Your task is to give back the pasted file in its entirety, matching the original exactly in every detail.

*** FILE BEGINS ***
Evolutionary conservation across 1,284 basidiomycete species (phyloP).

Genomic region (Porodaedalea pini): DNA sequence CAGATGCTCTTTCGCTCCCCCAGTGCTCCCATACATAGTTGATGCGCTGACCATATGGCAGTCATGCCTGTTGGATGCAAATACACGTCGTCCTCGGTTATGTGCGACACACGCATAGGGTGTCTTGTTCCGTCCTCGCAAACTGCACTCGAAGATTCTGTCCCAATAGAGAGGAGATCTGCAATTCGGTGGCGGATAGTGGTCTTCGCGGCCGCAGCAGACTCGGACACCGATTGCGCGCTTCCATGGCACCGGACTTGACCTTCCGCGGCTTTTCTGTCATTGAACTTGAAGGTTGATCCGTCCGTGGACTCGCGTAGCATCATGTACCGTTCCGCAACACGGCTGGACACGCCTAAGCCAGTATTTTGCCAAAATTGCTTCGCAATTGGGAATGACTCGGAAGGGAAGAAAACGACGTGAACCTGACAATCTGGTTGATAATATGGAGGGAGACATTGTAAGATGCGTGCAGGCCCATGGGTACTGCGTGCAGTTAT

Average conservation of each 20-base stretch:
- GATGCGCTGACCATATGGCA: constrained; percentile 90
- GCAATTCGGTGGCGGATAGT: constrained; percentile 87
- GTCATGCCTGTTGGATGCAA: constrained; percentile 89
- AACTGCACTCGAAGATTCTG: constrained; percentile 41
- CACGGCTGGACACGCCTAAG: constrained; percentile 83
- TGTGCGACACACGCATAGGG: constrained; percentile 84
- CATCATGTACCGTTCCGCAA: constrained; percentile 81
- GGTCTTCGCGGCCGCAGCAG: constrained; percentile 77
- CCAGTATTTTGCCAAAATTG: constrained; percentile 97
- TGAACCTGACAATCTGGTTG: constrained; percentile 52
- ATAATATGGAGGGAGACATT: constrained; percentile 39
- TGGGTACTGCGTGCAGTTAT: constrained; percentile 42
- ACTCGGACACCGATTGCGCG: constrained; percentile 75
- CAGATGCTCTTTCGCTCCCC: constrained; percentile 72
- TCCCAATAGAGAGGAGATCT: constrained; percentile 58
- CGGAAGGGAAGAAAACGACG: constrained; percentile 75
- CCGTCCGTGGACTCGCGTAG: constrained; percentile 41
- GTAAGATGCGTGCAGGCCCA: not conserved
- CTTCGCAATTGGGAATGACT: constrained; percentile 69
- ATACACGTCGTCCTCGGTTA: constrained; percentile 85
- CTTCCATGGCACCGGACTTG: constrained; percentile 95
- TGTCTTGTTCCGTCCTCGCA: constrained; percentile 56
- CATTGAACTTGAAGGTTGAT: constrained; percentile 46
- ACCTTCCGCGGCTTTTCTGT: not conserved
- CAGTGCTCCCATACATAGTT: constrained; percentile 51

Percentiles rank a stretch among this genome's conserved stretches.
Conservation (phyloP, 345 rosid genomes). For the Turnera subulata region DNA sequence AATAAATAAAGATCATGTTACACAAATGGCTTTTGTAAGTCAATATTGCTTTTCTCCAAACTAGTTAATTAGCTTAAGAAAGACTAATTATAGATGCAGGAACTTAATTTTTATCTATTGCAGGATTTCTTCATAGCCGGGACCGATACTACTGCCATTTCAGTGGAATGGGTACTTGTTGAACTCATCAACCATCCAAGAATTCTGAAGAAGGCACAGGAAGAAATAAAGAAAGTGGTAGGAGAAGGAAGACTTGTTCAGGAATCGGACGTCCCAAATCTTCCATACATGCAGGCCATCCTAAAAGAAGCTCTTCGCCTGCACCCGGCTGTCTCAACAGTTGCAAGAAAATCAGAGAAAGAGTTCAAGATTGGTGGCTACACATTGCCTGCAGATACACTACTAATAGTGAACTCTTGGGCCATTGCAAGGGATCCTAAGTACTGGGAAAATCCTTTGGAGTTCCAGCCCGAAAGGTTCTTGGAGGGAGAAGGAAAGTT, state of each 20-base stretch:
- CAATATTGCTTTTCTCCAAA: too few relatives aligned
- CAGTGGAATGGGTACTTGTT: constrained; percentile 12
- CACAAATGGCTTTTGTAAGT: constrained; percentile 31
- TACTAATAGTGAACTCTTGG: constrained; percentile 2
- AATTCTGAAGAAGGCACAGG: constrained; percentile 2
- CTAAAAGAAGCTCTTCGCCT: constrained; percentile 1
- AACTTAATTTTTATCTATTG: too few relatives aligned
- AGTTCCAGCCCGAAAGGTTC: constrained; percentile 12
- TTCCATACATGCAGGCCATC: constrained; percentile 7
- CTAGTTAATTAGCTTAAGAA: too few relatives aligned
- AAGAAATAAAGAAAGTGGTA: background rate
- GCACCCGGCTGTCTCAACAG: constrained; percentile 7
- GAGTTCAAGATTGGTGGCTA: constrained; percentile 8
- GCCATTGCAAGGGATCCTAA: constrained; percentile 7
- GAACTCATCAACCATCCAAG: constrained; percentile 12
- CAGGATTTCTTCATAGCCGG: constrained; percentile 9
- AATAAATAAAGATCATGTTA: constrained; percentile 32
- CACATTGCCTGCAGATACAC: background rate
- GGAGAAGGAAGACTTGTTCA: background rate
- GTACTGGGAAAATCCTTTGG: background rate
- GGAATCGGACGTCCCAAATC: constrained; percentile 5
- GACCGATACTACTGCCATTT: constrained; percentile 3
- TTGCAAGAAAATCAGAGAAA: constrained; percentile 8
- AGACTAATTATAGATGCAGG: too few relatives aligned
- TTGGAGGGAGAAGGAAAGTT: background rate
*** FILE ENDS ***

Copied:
Evolutionary conservation across 1,284 basidiomycete species (phyloP).

Genomic region (Porodaedalea pini): DNA sequence CAGATGCTCTTTCGCTCCCCCAGTGCTCCCATACATAGTTGATGCGCTGACCATATGGCAGTCATGCCTGTTGGATGCAAATACACGTCGTCCTCGGTTATGTGCGACACACGCATAGGGTGTCTTGTTCCGTCCTCGCAAACTGCACTCGAAGATTCTGTCCCAATAGAGAGGAGATCTGCAATTCGGTGGCGGATAGTGGTCTTCGCGGCCGCAGCAGACTCGGACACCGATTGCGCGCTTCCATGGCACCGGACTTGACCTTCCGCGGCTTTTCTGTCATTGAACTTGAAGGTTGATCCGTCCGTGGACTCGCGTAGCATCATGTACCGTTCCGCAACACGGCTGGACACGCCTAAGCCAGTATTTTGCCAAAATTGCTTCGCAATTGGGAATGACTCGGAAGGGAAGAAAACGACGTGAACCTGACAATCTGGTTGATAATATGGAGGGAGACATTGTAAGATGCGTGCAGGCCCATGGGTACTGCGTGCAGTTAT

Average conservation of each 20-base stretch:
- GATGCGCTGACCATATGGCA: constrained; percentile 90
- GCAATTCGGTGGCGGATAGT: constrained; percentile 87
- GTCATGCCTGTTGGATGCAA: constrained; percentile 89
- AACTGCACTCGAAGATTCTG: constrained; percentile 41
- CACGGCTGGACACGCCTAAG: constrained; percentile 83
- TGTGCGACACACGCATAGGG: constrained; percentile 84
- CATCATGTACCGTTCCGCAA: constrained; percentile 81
- GGTCTTCGCGGCCGCAGCAG: constrained; percentile 77
- CCAGTATTTTGCCAAAATTG: constrained; percentile 97
- TGAACCTGACAATCTGGTTG: constrained; percentile 52
- ATAATATGGAGGGAGACATT: constrained; percentile 39
- TGGGTACTGCGTGCAGTTAT: constrained; percentile 42
- ACTCGGACACCGATTGCGCG: constrained; percentile 75
- CAGATGCTCTTTCGCTCCCC: constrained; percentile 72
- TCCCAATAGAGAGGAGATCT: constrained; percentile 58
- CGGAAGGGAAGAAAACGACG: constrained; percentile 75
- CCGTCCGTGGACTCGCGTAG: constrained; percentile 41
- GTAAGATGCGTGCAGGCCCA: not conserved
- CTTCGCAATTGGGAATGACT: constrained; percentile 69
- ATACACGTCGTCCTCGGTTA: constrained; percentile 85
- CTTCCATGGCACCGGACTTG: constrained; percentile 95
- TGTCTTGTTCCGTCCTCGCA: constrained; percentile 56
- CATTGAACTTGAAGGTTGAT: constrained; percentile 46
- ACCTTCCGCGGCTTTTCTGT: not conserved
- CAGTGCTCCCATACATAGTT: constrained; percentile 51

Percentiles rank a stretch among this genome's conserved stretches.
Conservation (phyloP, 345 rosid genomes). For the Turnera subulata region DNA sequence AATAAATAAAGATCATGTTACACAAATGGCTTTTGTAAGTCAATATTGCTTTTCTCCAAACTAGTTAATTAGCTTAAGAAAGACTAATTATAGATGCAGGAACTTAATTTTTATCTATTGCAGGATTTCTTCATAGCCGGGACCGATACTACTGCCATTTCAGTGGAATGGGTACTTGTTGAACTCATCAACCATCCAAGAATTCTGAAGAAGGCACAGGAAGAAATAAAGAAAGTGGTAGGAGAAGGAAGACTTGTTCAGGAATCGGACGTCCCAAATCTTCCATACATGCAGGCCATCCTAAAAGAAGCTCTTCGCCTGCACCCGGCTGTCTCAACAGTTGCAAGAAAATCAGAGAAAGAGTTCAAGATTGGTGGCTACACATTGCCTGCAGATACACTACTAATAGTGAACTCTTGGGCCATTGCAAGGGATCCTAAGTACTGGGAAAATCCTTTGGAGTTCCAGCCCGAAAGGTTCTTGGAGGGAGAAGGAAAGTT, state of each 20-base stretch:
- CAATATTGCTTTTCTCCAAA: too few relatives aligned
- CAGTGGAATGGGTACTTGTT: constrained; percentile 12
- CACAAATGGCTTTTGTAAGT: constrained; percentile 31
- TACTAATAGTGAACTCTTGG: constrained; percentile 2
- AATTCTGAAGAAGGCACAGG: constrained; percentile 2
- CTAAAAGAAGCTCTTCGCCT: constrained; percentile 1
- AACTTAATTTTTATCTATTG: too few relatives aligned
- AGTTCCAGCCCGAAAGGTTC: constrained; percentile 12
- TTCCATACATGCAGGCCATC: constrained; percentile 7
- CTAGTTAATTAGCTTAAGAA: too few relatives aligned
- AAGAAATAAAGAAAGTGGTA: background rate
- GCACCCGGCTGTCTCAACAG: constrained; percentile 7
- GAGTTCAAGATTGGTGGCTA: constrained; percentile 8
- GCCATTGCAAGGGATCCTAA: constrained; percentile 7
- GAACTCATCAACCATCCAAG: constrained; percentile 12
- CAGGATTTCTTCATAGCCGG: constrained; percentile 9
- AATAAATAAAGATCATGTTA: constrained; percentile 32
- CACATTGCCTGCAGATACAC: background rate
- GGAGAAGGAAGACTTGTTCA: background rate
- GTACTGGGAAAATCCTTTGG: background rate
- GGAATCGGACGTCCCAAATC: constrained; percentile 5
- GACCGATACTACTGCCATTT: constrained; percentile 3
- TTGCAAGAAAATCAGAGAAA: constrained; percentile 8
- AGACTAATTATAGATGCAGG: too few relatives aligned
- TTGGAGGGAGAAGGAAAGTT: background rate